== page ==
Little-known fact: the most important and satisfying rewards one gets from being good at something are not external rewards. They don’t always include money or fame or gold stars. For example: nobody ever got a trophy for being in a happy marriage. At best, your spouse will buy you flowers, or do the dishes, occasionally. Does that mean it’s not worth the effort?
Obviously not. My goal of being a great songwriter is partly selfish and partly altruistic: I want to write great songs because doing so makes me happy. And how do I know I’ve written a great song? Because hearing that song makes somebody else happy.
I have to assume, somewhere deep in my heart, that the world will take care of me if I keep on doing what I love, and throwing my pleasure and joy and enthusiasm for it all around me like birdseed at a wedding. I have to assume that, put my head down, and write more songs.
Myth #3: Making Art will Drive You Crazy
The reality: success, or lack thereof, will drive you crazy. Making art may be the only thing that will keep you sane.
I blogged in detail about this a few months back, and here’s a follow-up. People (including me, until recently) seem to think that being an artist is a little like being a paranoid schizophrenic. You’re born that way and there’s nothing you can do about it, but with lots of meds and a decent institution, there’s still hope of an okay life. More likely, you’ll end up ODing at 27 in a basement green room, having spent your twelve illegitimate kids’ inheritance money on hookers and blow.
I’ll be 27 next July, so it seems like the time to take a long, hard look at this one.
I can’t say this will always be the case, but here’s what I’ve found so far: my relationship with my “muse”, that creature/spirit/part of my brain that brings me songs and melody and great performances, is the most satisfying relationship in my life. Creating art is a beautiful, magical, endlessly-gratifying experience.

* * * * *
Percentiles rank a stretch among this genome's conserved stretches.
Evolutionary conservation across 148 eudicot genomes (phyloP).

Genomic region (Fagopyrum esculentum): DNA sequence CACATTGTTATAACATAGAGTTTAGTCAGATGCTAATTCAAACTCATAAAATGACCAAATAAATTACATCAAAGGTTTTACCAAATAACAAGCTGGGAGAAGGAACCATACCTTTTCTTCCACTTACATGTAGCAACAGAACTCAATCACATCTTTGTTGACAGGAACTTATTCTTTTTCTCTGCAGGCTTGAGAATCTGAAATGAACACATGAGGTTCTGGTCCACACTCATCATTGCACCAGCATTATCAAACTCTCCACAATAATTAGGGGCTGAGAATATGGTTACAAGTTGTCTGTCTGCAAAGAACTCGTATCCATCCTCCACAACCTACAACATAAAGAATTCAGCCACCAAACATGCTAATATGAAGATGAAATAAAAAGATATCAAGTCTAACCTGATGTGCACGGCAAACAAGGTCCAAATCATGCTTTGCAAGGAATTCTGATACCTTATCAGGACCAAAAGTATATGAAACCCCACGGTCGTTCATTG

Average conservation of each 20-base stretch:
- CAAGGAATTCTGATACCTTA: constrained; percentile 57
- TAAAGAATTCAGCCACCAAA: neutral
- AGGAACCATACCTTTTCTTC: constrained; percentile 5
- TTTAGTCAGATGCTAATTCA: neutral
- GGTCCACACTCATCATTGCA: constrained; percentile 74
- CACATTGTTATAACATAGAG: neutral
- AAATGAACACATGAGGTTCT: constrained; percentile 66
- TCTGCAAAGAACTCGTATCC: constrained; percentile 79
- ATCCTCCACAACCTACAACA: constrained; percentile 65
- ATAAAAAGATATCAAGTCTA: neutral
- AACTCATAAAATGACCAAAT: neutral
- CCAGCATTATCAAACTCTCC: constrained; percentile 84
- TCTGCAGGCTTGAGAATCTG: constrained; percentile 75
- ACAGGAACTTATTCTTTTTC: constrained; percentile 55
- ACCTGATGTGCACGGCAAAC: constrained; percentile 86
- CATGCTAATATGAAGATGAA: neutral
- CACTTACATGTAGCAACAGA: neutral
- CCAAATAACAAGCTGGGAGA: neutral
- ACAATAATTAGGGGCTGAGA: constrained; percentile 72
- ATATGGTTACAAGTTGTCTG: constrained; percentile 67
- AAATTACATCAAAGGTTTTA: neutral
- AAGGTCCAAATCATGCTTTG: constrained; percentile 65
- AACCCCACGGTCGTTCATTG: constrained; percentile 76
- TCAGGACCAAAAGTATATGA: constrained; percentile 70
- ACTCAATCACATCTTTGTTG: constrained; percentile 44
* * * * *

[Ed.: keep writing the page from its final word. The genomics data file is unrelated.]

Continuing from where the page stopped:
My relationship with my ego, however, that creature/spirit/part of my brain that brings me fear, bitterness, and endless late-night monologues about my failures as an artist, is by far the most destructive and abusive one in my life. If I ever end up ODing in a basement green room (still looking pretty unlikely, from here): blame my ego, not my muse.
And yes, I blame Robert Johnson’s, Janis Joplin’s, Kurt Cobain’s and Amy Winehouse’s egos, too. Their muses were brilliant and kind and good to them. They didn’t have to die to make those records. Let’s all stop talking that way, for the good of the artists who are still with us.
I always hope that my little essays will be interesting to other artists, as well as to computer programmers and doctors and stay-at-home-dads. In case this one is a little too artist-centric, here’s a big-picture summary.
We humans, these days, put way too much emphasis on the kinds of success we can quantify, measure and compare (why? Probably a lot of reasons. I mostly blame the school system. And American Idol). Unfortunately for us, that kind of success has no inherent personal or spiritual value.
The kind of success that we need, that we ought to be concentrating on, cultivating, and encouraging from our kids, is the kind that brings us joy and satisfaction. It’s success that we need to work hard for, but the work makes us feel strong and smart and a little bit giddy. Chances are good that this kind of success brings the people around us joy and satisfaction, too; but how much, and whether they pay/thank/praise us for it, is none of our business.
I think Howard Thurman said it best, when he said…